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plative, and perhaps more credulous character, who have been disposed to believe that there were invisible causes, operating to produee the alterations which are visible, and, who from much less numerous facts have drawn the same inferences that I have done. And many of these, from Pythagoras downwards, have expressed their sentiments, though with some variety, yet pretty much to the same effect. The Greek philosophers recognized in man, the we, *x, and Neo, the body, vital principle, and mind, whilst some used words significant of intellect, to express the energizing principle in nature, without apparently having any clear ideas of intelligence.
What was called the Anima Mundi, was, however, by many considered as a distinct and active principle, and was not confounded with intelligence of any kind. I know not how I can better exhibit to my au
dience the subject I am alluding to, or better acquaint them with the general tenour and tendencies of these opinions, than by quoting that portion of these philosophical notions, which Virgil is said to have put into the mouth of Anchises,
Spiritus intus alit, totamgue infusa per artus
Mens agitat molem, & magnose corpore miscet.
And please to observe, gentlemen, it is Virgil says, it is Anchises speaks, that which I also this day have been saying;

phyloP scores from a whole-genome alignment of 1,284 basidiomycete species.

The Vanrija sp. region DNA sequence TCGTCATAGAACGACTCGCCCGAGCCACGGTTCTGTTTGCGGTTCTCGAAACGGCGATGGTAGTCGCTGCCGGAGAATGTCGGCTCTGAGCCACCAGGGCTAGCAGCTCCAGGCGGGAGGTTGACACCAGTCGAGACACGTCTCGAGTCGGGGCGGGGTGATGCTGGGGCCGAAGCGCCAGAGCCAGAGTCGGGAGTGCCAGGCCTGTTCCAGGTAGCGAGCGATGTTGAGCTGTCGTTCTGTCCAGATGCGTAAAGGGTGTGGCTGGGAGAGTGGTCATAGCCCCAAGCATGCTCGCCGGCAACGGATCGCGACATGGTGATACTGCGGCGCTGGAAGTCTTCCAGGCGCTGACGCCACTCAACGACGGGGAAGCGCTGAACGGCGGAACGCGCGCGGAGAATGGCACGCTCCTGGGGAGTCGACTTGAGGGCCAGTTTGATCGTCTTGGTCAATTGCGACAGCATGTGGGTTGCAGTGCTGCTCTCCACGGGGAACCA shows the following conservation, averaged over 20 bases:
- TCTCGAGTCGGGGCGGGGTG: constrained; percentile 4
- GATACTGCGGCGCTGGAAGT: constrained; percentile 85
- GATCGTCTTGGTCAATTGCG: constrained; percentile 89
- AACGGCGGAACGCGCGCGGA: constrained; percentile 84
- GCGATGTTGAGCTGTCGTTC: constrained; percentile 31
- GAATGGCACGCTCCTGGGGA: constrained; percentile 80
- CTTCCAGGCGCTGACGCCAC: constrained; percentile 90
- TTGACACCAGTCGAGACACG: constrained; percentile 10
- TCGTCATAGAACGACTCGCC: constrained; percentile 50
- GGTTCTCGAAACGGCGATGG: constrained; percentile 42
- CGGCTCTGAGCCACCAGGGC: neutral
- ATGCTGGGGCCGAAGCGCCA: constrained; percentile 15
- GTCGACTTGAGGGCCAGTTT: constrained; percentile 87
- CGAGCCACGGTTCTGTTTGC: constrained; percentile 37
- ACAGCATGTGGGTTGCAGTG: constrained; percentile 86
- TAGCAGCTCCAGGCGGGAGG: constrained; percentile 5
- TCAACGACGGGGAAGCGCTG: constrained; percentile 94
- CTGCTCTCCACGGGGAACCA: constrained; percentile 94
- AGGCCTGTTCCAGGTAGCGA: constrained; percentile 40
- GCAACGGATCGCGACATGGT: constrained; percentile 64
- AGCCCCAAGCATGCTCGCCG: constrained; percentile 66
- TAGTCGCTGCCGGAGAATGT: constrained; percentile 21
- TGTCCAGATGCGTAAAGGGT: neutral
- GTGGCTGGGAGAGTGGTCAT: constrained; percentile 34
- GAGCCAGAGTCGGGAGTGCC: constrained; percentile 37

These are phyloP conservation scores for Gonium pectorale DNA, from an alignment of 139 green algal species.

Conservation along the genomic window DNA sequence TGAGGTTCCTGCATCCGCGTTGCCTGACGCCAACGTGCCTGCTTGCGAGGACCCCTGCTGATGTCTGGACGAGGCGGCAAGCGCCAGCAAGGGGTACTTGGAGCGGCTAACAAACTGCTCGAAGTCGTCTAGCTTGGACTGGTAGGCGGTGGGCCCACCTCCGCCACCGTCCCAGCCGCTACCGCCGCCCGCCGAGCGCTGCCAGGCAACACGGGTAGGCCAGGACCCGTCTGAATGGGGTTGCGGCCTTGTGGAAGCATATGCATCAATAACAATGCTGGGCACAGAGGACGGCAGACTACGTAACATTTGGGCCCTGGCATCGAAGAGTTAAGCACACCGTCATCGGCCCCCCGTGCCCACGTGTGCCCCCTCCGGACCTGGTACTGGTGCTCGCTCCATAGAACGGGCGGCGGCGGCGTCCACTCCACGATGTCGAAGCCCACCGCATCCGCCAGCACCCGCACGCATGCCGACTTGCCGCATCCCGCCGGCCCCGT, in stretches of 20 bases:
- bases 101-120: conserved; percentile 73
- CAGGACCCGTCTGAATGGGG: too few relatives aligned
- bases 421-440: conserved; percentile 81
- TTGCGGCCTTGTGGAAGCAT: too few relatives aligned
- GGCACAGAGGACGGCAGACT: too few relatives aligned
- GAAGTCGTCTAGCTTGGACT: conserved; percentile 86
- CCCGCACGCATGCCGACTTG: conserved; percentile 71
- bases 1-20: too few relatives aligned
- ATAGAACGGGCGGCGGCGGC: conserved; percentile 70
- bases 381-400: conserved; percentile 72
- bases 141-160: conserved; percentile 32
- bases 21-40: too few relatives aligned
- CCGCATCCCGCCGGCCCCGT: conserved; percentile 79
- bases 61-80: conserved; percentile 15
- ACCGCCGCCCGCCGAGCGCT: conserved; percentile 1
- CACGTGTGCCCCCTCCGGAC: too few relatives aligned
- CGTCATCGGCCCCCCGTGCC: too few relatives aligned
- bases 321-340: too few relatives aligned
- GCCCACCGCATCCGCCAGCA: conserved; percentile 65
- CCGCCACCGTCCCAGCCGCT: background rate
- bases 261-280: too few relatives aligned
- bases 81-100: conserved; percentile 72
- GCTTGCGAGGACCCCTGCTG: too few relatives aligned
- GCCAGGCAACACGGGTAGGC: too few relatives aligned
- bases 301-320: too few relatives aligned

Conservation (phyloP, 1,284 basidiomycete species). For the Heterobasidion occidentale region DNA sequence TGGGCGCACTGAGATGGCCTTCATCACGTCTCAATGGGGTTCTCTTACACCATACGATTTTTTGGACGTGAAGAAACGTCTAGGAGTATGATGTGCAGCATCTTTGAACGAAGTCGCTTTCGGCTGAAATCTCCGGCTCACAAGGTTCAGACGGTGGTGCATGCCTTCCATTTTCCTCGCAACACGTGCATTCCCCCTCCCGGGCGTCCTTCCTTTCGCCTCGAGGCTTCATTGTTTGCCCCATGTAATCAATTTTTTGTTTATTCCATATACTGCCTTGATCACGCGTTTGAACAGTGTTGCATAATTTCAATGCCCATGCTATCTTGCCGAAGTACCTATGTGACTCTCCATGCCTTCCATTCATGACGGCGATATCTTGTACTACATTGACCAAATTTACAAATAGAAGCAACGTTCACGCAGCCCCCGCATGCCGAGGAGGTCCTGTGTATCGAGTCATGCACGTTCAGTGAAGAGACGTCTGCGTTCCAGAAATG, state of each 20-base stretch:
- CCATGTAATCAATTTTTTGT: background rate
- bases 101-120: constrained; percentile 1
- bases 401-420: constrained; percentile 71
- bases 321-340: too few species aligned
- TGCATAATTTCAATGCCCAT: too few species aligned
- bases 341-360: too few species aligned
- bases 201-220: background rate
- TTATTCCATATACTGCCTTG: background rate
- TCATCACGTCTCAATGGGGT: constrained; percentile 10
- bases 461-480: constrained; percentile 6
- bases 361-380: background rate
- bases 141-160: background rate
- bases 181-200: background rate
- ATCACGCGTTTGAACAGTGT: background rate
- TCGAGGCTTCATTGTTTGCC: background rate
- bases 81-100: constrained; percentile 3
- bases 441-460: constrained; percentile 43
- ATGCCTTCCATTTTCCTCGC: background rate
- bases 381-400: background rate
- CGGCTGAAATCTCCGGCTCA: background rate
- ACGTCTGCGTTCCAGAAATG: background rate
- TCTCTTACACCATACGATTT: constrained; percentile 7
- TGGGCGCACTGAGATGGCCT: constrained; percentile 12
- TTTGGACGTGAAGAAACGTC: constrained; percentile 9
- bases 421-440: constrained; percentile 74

Inde hominum pecudumque genus, vitaeque volantum
I proceed to speak of the structure and functions of the nervous fibres. The nerves which we observe pervading the body, appear to be packets of very minute threads, seemingly distinct from each other. The nerves divide and subdivide, and in so doing a certain number of threads separate from the original packet, and appear as a distinct nerve. It is, therefore, possible to trace a minute nerve, up to its origin, from the toe or finger, by splitting it off from the various packets with which it has been conjoined. So far does anatomical fact concur with the physiological opinion,
that every nervous filament communicates distinctly with the brain or some process of that organ.
This apparent continuity is, however, lost, whenever we find those intumescences on nerves which are called ganglia, for in these there seems to be a mixture or consolidation of the nervous matter. It is also lost wherever various nerves unite together, and form; a plexus; in which case the nervous fibrils either coalesce, or become inextricably interwoven with one another. . . . . . . . . . . . . . . - .. - ‘. . . . . . . . . . ; : The nerve from which the thoracic and abdominal viscera are chiefly supplied, is beset with numerous ganglia and Plexuses; and as we cannot by our will influence the actions of those viscera, and as the iris, the motions of which are also involuntary, is supplied with nerves from a ganglion, it has been thought that ganglia, by intercepting the direct communications between the brain and the extreme branches of nerves, might render parts thus supplied less amenable to the will, and less under the influence of the general affections of the nervous system. It is also thought... that ganglia might serve the office of subsidiary brains, each , affording a separate source of nervous energy. •
On the one hand, it ought to be observed, that all the vertebral nerves, supplying parts over, which the will exerts the most perfect control, have ganglia at their commencement; and that the nerves of the leg and arm form a plexus near their origin. The actions of the cremaster muscle are involuntary; yet I believe it is supplied by the same nerves, which supply muscles that are subject to wor